Stocks end week higher as earnings season heats up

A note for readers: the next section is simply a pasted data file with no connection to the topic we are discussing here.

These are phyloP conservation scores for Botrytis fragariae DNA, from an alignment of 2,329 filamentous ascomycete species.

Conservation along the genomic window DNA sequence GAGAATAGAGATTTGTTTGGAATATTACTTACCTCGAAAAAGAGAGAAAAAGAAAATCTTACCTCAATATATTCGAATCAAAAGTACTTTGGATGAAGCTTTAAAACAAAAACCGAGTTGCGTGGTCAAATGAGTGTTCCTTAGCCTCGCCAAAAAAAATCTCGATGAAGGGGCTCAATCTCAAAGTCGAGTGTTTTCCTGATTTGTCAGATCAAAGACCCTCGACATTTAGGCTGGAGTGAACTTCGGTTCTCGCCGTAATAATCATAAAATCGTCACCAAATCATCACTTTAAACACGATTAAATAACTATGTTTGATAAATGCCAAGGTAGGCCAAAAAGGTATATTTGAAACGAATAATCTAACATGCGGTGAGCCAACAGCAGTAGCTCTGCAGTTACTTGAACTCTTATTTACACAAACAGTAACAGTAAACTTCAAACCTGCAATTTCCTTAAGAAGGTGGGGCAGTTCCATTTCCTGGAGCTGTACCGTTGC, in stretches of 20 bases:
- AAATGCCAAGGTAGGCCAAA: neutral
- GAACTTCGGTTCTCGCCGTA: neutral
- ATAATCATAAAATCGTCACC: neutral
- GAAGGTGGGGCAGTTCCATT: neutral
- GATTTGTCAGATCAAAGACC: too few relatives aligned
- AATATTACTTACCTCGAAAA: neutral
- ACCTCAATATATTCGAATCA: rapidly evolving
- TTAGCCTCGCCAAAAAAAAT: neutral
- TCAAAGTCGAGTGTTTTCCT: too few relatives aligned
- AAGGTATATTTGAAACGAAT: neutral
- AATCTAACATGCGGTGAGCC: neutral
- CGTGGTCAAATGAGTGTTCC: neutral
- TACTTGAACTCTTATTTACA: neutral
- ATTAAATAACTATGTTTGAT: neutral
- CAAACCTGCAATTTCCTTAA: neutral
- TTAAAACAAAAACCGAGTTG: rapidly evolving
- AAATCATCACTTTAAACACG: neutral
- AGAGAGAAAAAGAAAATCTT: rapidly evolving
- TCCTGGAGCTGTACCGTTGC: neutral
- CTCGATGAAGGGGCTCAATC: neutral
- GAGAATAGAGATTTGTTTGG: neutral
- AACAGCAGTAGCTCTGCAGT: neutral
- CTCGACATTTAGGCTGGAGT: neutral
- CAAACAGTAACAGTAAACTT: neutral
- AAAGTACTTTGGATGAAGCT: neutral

Stocks ended the week near record-high levels as investors have been mostly encouraged by the early portion of the earnings season. The pace of reporting will pick up even further next week, with Apple (AAPL) and Amazon (AMZN) among the headliners. MACRO NEWS: In the U.S., Markit's manufacturing Purchasing Managers Index rose to 52.9 in the preliminary reading for July, versus expectations for a reading of 51.5. Initial jobless claims fell to 253,000 in the week that ended on July 16, versus expectations for 265,000 first-time claims. The Philadelphia Fed business survey had a reading of -2.9, versus the expected +4.5 reading. The Chicago Fed national activity index rose to 0.16 in June, a little better than expected. The FHFA home price index rose 0.2% to 234.3 in May. Existing home sales rose 1.1% to a 5.57M rate in June, which was better than forecast. The Conference Board's index of leading economic indicators bounced 0.3% to 123.7 in June after sliding 0.2% to 123.3 in May. Housing starts rose 4.8% in June to a rate of 1.19M versus the 1.165M rate expected. Building permits were up 1.5% to a 1.15M rate, nearly matching expectations... In Europe, the European Central Bank kept its key interest rates unchanged, as widely expected. The ECB also confirmed that its monthly asset purchases of EUR 80B are intended to run until the end of March 2017, or beyond, if necessary. A measure of German investor confidence tracked by the ZEW Center plunged to its lowest level since November 2012 in the wake of the Brexit vote in the U.K. The composite Eurozone PMI came in at 52.9, better than the 52.5 reading expected, with the manufacturing PMI coming in at 51.9 and the services PMI at 52.7. However, the U.K. composite PMI of 47.7 was below the 49 reading that was expected and the nation's lowest reading since April 2009. Additionally, the International Monetary Fund cut its forecasts for economic growth for the fifth time in 15 months, with this reduction attributed to uncertainty over Britain's vote to exit the European Union. The IMF now expects global GDP to grow at 3.1% in 2016 and at 3.4% in 2017, which are each down 0.1 percentage point from estimates issued in April. The IMF also made a nearly full percentage-point reduction in its 2017 growth forecast for the U.K... In Asia, Bank of Japan Governor Haruhiko Kuroda said in a BBC radio interview that there was no need and no possibility of so-called "helicopter money," hoping to put speculation to bed that Japan will pursue policies like making direct transfers to the private sector or granting a universal tax rebate. Markit's flash manufacturing PMI for Japan edged up to 49.0 in July on a seasonally adjusted basis versus a final reading of 48.1 in June. COMPANY NEWS: In terms of earnings, this week was marked by the tail end of bank earnings reports and the beginning of the reporting season for the biggest names in technology... On Monday, Bank of America (BAC) advanced a bit over 3% after posting earnings and revenue that were down sharply from the same quarter of last year, but still better than expected. Goldman Sachs (GS) slipped about 1% on Tuesday despite better than expected headline figures. Morgan Stanley (MS) also reported better than expected revenue and profits, with CEO James Gorman saying the results "reflect solid performance in an improved but still fragile environment." Shares of the bank advanced about 2% on Wednesday following the report... On Tuesday, IBM (IBM) slipped fractionally despite beating quarterly earnings expectations and backing its profit outlook for the full year. The same day, shares of Netflix (NFLX) dropped 13% after the company reported second quarter results that included significantly lower than expected subscriber additions in the U.S. and internationally. Following the report, several Wall Street analysts voiced concern over increased subscriber turnover, or "churn," caused by the streaming service's domestic price increase. Shares of Microsoft (MSFT) jumped 5% on Wednesday after the tech giant reported better than expected revenue and earnings. As part of its report, Microsoft noted that revenue in its Intelligent Cloud segment grew 7%, with Azure revenue more than doubling compared to the same quarter of last year. The shares of two major chip makers moved in opposite directions Thursday after they reported their results, with Qualcomm (QCOM) gaining over 7% and Intel (INTC) falling 4%... General Electric (GE) posted second quarter revenue and earnings that topped expectations, but the industrial giant also reported a 2% decrease in orders. GE shares slipped on Friday after the report. Another industrial bellwether, Honeywell (HON), reported second quarter earnings that beat expectations, but sales came in below consensus. Additionally, Honeywell announced plans to split its Automation and Control Solutions unit into two segments... Among the other members of the Dow Jones Industrial Average that reported on their quarterly results this week, J&J (JNJ), UnitedHealth (UNH) and Visa (V) each advanced immediately following their reports... Starbucks (SBUX) reported quarterly profits that matched expectations, but its overall sales, and specifically its same-store sales in the U.S., missed expectations. The stock initially fell on the heels of the report, but recovered as investors digested the information and CEO Howard Schultz expressed confidence in both the company's China plans and the return of greater than 5% comps in the U.S. Chipotle (CMG), meanwhile, also reported worse sales and profits than consensus forecasts and said that its comparable restaurant sales decreased 23.6% last quarter amid its ongoing food safety overhaul... On the M&A front, Japan's SoftBank Group (SFTBF) agreed to acquire Britain's ARM Holdings (ARMH), which owns intellectual property related to semiconductor chips for about $32B in cash. ARM's processor designs power the vast majority of smartphones and its chip architectures, which are designed to use as little power as possible, are well-positioned to play a big role in the still-emerging "Internet of Things," which SoftBank attributed as a big factor in its large bet on the company. Heavy machinery maker Joy Global (JOY) announced it has agreed to be acquired by Komatsu in a $3.7B all-cash transaction. Drugmaker Relypsa (RLYP) jumped 59% after announcing it agreed to be acquired by Galenica Group in a $1.53B deal... As largely expected in the wake of recent media reports, the U.S. Department of Justice filed lawsuits to challenge Cigna's (CI) proposed merger with Anthem (ANTM) as well as Aetna (AET) and Humana's (HUM) pending merger. Aetna and Humana pledged to "vigorously defend" their merger plan, while Anthem claimed the Department's lawsuit is "an unfortunate and misguided step backwards for access to affordable healthcare." Separately, Humana announced an increased earnings outlook for 2016, which it attributed primarily to better-than-anticipated performance year to date for the company's individual Medicare Advantage and Healthcare Services businesses... PayPal (PYPL) shares slipped after the payments company reported quarterly results and announced a partnership deal with Visa. Some Wall Street analysts were bearish on the agreement, with Wells Fargo downgrading PayPal to Market Perform citing worries that the terms of the pact could hurt PayPal's margins and profitability. INDEXES: The Dow gained about 0.28% to close at 18,570.85, the S&P 500 rose about 0.6% to close at 2,175.03, and the Nasdaq advanced about 1.37% to close at 5,100.16.